The age of onset of epilepsy is earlier in children with mental retardation (MR) or cerebral palsy (CP) than in children without these conditions. Among children who present with a first unprovoked seizure before age 20, this first seizure occurred earlier than age 3 years in only 27%.43 In the study of new-onset epilepsy (defined as two or more unprovoked seizures) in children younger than 15 in Connecticut, 14% experienced their first episode before age 1 year.40 This contrasts with age of onset of epilepsy in a prevalence cohort of people of all ages with MR and epilepsy, in which almost 27% of patients with MR experienced seizures during the first year of life.23 Seizures occurred at between 1 and 7 years in another 59% of patients. Overall, the first seizure occurred before age 17 in 84% of individuals.
In the population-based series from Goteborg, Sweden, of children between ages 6 and 13 years with active epilepsy and MR, the median age at seizure onset was 1.3 years.37 Children with severe MR had a significantly earlier seizure onset (median age, 0.8 years) than those with moderate MR (median age, 3.1 years). The onset of epilepsy occurred before age 1 year in 43% of cases. This contrasts with a population-based study of all childhood epilepsy in Sweden, in which only 27% of all children with active epilepsy experienced onset before age 1.44
In a series from the Tampere region of Finland, 54% of children with MR and epilepsy experienced onset of epilepsy before the age of 1 year, and 85% had experienced their first seizures by the age of 3 years.29 Among those who experienced the first seizure in the first year of life, 71% also had CP, whereas CP was present in only 39% of patients whose first seizure occurred later.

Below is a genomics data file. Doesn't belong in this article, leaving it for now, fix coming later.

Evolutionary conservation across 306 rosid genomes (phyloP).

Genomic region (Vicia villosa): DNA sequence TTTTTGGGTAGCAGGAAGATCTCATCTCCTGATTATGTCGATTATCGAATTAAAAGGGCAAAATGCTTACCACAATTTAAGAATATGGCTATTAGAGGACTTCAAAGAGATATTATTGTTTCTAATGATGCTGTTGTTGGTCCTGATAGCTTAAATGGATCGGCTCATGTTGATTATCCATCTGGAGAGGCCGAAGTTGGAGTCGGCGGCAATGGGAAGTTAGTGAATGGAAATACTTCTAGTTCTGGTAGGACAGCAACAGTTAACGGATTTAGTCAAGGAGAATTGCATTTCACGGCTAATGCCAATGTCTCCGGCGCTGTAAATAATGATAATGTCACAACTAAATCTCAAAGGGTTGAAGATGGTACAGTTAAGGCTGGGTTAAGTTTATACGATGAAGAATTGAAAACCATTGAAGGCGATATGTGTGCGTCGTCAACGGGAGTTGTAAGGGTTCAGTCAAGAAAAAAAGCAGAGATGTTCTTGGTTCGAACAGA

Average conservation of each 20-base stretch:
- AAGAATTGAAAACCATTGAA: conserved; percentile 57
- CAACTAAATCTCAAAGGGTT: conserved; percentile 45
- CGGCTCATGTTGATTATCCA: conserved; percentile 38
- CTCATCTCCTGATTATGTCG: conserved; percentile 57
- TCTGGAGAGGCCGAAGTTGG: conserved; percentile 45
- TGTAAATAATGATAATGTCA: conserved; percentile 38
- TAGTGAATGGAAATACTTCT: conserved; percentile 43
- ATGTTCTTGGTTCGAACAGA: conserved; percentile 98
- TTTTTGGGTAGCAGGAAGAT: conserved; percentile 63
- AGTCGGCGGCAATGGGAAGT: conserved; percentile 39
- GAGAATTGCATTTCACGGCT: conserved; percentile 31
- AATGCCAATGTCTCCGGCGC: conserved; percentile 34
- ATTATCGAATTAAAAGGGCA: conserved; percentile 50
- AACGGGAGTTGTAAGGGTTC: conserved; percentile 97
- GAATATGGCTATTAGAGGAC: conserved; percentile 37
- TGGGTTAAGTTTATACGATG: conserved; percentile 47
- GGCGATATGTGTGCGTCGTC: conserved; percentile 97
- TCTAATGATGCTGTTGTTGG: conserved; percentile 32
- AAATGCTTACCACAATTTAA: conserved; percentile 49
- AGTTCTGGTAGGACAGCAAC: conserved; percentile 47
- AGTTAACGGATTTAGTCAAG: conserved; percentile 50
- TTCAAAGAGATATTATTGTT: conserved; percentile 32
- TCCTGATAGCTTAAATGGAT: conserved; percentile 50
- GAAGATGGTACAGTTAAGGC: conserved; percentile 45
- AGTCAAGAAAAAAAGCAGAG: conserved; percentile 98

Zafeiriou et al.34 compared two series of patients with epilepsy (with and without CP) whose epilepsy had been diagnosed according to identical criteria. The age of onset of epilepsy was significantly earlier in the group with CP, occurring in the first year of life in 71% of children with CP as compared to 5.3% of children without CP.
Among children with intractable epilepsy with onset before the age of 13 years, the first seizure occurred significantly earlier (mean age 2.1 years) in mentally retarded children (IQ <70) than in children with an IQ greater than 70, in whom the mean age of onset of epilepsy was 5.0 years.45
Although children with MR experience an earlier onset of epilepsy, onset clearly is not restricted to the very young. The risk of developing epilepsy remains elevated in children with MR at least through the second decade of life.5,27,28 Goulden et al.5 found an increasing cumulative risk for epilepsy:
|Age||Risk of epilepsy|
Among those with MR only, the risk did not differ between those with severe MR and moderate MR. The cumulative risk was highest in the group of children with MR and CP. In all groups, new cases appeared in the second decade of life.
Similarly, the clinic-based series from the Children’s Evaluation and Rehabilitation Center in the Bronx, New York, also found new cases of epilepsy occurring well into the second decade of life.5,27,28